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What happened? Hathaway and Litan shrug their shoulders after finding that these trends held steady across all states and metropolitan areas. Clearly, “business dynamism and entrepreneurship are experiencing a troubling secular decline,” they conclude, but “our findings stop short of demonstrating why these trends are occurring, and perhaps more importantly, what can be done about it.” 

However, the chart itself suggests one answer in particular. The decades involved in this study saw a significant and accelerating expansion of federal regulatory power, which only had one period of significant reversal – the Reagan era. That period shows the only significant return to a higher rate of business births in the last thirty-five years. 

The consistency of the decline across regions and states also bolsters this interpretation. Some states and regions have better economic growth rates than others; Texas Governor Rick Perry has recruited major employers from California on that basis, most recently Toyota’s US headquarters and its 5,000 jobs. Despite a friendlier tax and economic climate, though, Texas still has a lower business birth rate than it did thirty years ago, and so does every other state, and every metropolitan area save one (unnamed).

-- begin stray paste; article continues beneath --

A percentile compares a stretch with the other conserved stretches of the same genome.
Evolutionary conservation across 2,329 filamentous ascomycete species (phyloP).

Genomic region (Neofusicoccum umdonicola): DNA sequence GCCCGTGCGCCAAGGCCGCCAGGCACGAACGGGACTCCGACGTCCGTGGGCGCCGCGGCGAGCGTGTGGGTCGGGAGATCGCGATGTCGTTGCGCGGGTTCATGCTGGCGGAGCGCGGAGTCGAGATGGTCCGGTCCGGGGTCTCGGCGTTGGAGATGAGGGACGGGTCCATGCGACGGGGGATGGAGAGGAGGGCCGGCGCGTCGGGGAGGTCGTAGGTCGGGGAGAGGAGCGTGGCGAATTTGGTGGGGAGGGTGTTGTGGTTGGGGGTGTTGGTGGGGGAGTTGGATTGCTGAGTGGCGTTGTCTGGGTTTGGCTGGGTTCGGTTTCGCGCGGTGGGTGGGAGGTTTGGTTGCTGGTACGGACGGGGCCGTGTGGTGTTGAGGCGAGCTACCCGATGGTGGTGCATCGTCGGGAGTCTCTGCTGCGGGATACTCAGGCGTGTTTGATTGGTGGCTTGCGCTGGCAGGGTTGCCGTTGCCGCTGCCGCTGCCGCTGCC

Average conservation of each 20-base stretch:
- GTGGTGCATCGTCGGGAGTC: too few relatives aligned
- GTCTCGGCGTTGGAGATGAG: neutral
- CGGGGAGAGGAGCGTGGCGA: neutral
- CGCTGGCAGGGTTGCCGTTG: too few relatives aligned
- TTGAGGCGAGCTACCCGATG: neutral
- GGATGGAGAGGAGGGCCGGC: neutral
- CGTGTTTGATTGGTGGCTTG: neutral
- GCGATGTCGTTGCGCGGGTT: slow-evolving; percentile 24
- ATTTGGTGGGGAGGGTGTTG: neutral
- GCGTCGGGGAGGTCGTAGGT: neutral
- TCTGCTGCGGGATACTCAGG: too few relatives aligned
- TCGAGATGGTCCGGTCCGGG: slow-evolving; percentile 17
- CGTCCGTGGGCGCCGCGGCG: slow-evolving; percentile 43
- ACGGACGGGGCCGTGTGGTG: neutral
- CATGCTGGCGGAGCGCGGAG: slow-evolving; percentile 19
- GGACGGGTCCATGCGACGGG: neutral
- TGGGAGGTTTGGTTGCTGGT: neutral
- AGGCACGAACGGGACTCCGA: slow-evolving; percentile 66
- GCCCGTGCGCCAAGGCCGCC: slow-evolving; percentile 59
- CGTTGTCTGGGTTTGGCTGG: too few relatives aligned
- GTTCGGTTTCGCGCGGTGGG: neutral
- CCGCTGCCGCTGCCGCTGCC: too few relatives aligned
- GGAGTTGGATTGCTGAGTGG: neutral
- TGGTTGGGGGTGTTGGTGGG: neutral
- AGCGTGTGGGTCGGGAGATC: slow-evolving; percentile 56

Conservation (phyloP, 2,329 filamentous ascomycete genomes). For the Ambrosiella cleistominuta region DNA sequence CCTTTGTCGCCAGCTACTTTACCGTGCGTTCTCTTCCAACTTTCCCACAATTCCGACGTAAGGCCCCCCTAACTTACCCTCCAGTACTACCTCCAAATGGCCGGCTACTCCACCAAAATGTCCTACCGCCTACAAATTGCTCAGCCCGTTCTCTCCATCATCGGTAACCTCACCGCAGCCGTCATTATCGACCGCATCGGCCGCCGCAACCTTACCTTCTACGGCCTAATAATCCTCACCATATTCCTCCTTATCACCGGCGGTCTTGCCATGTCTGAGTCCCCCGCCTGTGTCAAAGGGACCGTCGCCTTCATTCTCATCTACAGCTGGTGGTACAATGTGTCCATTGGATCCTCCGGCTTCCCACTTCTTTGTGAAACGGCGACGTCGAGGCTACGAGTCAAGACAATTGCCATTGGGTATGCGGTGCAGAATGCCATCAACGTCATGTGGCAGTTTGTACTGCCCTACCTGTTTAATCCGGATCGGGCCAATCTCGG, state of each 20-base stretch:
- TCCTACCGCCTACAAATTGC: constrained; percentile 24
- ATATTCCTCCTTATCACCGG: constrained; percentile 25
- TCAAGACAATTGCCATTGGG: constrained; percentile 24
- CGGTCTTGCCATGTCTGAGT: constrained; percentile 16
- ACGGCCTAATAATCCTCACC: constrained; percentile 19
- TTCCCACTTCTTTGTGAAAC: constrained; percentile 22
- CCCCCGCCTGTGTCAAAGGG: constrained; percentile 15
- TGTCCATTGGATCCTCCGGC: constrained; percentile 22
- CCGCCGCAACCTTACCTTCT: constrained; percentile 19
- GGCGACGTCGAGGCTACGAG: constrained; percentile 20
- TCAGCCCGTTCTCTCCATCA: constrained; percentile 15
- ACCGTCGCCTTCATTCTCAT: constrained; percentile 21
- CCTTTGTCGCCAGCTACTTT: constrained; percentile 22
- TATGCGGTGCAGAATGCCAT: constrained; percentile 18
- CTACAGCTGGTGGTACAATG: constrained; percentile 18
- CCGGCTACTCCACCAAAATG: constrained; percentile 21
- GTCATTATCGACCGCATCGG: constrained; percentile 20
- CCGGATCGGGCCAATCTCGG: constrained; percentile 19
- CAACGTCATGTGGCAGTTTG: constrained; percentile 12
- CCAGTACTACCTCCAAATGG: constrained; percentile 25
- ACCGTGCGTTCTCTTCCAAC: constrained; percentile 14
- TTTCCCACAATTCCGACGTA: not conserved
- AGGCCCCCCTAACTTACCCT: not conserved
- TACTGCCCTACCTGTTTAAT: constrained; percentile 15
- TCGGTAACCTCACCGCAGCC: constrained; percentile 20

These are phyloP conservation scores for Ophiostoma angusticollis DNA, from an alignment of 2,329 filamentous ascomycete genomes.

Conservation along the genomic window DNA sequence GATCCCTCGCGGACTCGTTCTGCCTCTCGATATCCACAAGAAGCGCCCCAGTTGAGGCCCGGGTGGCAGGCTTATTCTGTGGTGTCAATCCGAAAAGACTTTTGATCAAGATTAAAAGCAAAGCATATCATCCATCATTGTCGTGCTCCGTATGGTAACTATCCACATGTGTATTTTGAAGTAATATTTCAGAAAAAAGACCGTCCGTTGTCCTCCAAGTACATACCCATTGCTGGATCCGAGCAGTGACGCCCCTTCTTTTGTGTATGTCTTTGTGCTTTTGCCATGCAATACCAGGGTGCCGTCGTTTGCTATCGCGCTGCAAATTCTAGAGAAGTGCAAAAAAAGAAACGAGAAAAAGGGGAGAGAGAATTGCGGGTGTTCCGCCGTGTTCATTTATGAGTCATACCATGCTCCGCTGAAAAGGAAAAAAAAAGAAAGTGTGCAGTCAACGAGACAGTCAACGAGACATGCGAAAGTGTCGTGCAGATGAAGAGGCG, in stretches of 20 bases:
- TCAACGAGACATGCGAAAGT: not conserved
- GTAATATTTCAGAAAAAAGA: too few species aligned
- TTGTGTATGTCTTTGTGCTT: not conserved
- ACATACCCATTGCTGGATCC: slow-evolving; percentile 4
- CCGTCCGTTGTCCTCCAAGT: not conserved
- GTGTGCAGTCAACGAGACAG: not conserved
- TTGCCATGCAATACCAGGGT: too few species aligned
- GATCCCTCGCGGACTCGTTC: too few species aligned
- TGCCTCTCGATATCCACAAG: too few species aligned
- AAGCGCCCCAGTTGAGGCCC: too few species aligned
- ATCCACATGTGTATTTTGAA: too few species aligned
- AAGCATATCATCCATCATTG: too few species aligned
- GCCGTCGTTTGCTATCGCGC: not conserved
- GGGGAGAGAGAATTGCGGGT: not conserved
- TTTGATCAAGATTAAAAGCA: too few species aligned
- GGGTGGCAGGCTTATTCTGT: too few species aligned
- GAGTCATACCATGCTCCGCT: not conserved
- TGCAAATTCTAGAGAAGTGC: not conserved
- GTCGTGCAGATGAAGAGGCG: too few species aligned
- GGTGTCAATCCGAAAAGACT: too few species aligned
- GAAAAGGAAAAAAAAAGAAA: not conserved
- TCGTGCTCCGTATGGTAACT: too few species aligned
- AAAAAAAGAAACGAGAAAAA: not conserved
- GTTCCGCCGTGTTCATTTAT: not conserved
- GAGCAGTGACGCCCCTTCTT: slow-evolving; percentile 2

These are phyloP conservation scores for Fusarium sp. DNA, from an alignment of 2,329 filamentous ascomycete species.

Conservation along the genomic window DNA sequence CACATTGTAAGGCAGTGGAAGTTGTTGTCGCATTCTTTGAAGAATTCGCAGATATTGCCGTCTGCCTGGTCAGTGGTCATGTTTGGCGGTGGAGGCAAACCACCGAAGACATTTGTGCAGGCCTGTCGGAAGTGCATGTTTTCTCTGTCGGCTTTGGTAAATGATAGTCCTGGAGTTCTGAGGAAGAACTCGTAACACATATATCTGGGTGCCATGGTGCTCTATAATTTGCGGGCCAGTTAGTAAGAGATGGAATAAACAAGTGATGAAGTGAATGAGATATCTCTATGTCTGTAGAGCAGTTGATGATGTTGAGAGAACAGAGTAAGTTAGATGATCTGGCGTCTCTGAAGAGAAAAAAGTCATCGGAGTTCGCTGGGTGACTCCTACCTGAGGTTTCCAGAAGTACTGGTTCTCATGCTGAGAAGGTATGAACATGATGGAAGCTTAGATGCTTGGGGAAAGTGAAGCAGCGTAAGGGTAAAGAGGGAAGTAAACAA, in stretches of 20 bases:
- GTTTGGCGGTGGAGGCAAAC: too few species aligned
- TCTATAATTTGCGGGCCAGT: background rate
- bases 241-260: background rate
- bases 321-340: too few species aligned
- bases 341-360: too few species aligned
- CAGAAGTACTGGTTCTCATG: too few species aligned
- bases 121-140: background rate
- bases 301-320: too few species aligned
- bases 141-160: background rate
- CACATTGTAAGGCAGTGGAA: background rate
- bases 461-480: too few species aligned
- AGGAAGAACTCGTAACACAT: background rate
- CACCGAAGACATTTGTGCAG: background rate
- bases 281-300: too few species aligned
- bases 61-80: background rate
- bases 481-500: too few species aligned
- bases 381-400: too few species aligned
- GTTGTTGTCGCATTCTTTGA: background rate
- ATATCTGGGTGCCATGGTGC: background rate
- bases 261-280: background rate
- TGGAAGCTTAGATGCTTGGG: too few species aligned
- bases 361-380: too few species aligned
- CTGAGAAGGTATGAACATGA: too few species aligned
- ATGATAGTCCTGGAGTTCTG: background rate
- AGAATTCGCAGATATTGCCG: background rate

The problem, therefore, is national, and must relate to regulatory or tax policy or a combination of both. During this period, though, taxes didn’t increase sharply for businesses, at least not until recently.  With few and temporary exceptions, though, the federal regulatory regime has only increased.  The Phoenix Center pointed out this implacable escalation in its April 2011 policy bulletin on regulatory expenditures. 

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As a share of private sector GDP, the federal regulatory burden has increased over the same period as this study. The Phoenix Center recommended at the time that even a small decrease in federal regulatory burden – just 5 percent, roughly decreasing the regulatory budget by less than $3 billion – would generate an additional $75 billion in the economy and add 1.19 million new jobs to the private sector.

Instead, we passed Obamacare. 

We have another indirect method to test this conclusion, too. Expanded regulation tends to favor larger and more established firms in a market, which have more resources and better economies of scale to deal with compliance issues. Sure enough, the Brookings Institution study found that kind of dynamism alive and well. “Whatever the reason,” the authors conclude, “older and larger businesses are doing better relative to younger and smaller ones.”

Whatever the reason … the core value of American economics is slowly dying off. As the Brookings chart shows, we have finally crossed over to an environment where there are fewer businesses being created than fail – and the latter is spiking upward despite the Obama-era “recovery.”  Capital no longer meets up with entrepreneurs to innovate and expand. We have exchanged business dynamism for regulatory stagnation, and “creative destruction” for the slow death of the American dream.